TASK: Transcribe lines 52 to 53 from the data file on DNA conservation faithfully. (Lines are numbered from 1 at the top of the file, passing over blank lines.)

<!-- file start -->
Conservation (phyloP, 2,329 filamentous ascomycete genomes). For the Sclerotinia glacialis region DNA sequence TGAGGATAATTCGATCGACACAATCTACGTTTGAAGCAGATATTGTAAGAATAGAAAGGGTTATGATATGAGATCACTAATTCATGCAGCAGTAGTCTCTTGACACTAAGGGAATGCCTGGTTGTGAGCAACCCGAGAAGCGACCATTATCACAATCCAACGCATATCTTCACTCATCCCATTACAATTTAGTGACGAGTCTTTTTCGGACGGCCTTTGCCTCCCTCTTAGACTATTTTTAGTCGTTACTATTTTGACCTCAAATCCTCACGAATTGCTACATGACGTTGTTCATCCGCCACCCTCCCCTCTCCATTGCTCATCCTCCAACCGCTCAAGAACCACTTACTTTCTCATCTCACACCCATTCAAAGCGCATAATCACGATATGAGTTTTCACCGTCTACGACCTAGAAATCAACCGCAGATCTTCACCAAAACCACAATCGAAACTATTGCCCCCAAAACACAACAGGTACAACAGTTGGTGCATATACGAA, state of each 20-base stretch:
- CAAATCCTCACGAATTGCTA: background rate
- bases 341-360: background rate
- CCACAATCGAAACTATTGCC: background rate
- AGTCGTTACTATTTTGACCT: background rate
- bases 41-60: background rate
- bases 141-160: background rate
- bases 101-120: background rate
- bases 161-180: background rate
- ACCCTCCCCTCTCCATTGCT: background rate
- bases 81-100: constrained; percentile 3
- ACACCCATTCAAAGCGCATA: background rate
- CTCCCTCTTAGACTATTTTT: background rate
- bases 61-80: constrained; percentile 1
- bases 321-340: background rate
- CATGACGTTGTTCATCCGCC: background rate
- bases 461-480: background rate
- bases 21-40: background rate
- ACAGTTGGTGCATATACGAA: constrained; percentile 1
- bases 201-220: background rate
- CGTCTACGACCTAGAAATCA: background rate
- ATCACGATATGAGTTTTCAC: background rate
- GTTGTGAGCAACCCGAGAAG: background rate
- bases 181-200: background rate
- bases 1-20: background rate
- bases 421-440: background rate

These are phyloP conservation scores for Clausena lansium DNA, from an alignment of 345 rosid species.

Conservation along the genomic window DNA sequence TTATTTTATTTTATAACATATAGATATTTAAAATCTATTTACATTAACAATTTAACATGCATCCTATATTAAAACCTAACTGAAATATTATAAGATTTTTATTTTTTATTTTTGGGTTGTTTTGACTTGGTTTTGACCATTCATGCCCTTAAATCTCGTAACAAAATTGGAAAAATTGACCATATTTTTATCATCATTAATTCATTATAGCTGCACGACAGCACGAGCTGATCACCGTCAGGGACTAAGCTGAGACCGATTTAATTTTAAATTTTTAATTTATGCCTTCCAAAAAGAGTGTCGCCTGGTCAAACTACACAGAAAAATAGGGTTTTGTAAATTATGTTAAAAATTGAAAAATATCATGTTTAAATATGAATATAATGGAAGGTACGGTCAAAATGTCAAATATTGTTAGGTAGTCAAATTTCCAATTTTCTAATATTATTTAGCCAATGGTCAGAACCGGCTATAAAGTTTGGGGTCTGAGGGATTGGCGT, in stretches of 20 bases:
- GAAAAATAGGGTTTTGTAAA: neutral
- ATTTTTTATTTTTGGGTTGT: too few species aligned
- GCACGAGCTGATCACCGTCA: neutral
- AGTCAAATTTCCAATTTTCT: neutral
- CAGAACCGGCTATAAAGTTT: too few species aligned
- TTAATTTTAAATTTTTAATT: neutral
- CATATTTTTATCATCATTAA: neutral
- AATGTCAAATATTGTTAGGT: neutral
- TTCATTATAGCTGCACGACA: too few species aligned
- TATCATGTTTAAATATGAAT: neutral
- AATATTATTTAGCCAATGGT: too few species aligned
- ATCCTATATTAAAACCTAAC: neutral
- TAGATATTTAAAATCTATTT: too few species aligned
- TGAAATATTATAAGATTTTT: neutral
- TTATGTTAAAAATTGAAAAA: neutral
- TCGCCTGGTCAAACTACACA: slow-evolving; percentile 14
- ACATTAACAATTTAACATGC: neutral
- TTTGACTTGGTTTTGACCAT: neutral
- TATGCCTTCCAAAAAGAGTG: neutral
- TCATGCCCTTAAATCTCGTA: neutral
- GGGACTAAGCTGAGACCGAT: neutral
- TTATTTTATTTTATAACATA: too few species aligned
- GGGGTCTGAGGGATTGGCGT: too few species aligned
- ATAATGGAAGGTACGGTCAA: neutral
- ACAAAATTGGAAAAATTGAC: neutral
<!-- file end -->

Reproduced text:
- ATAATGGAAGGTACGGTCAA: neutral
- ACAAAATTGGAAAAATTGAC: neutral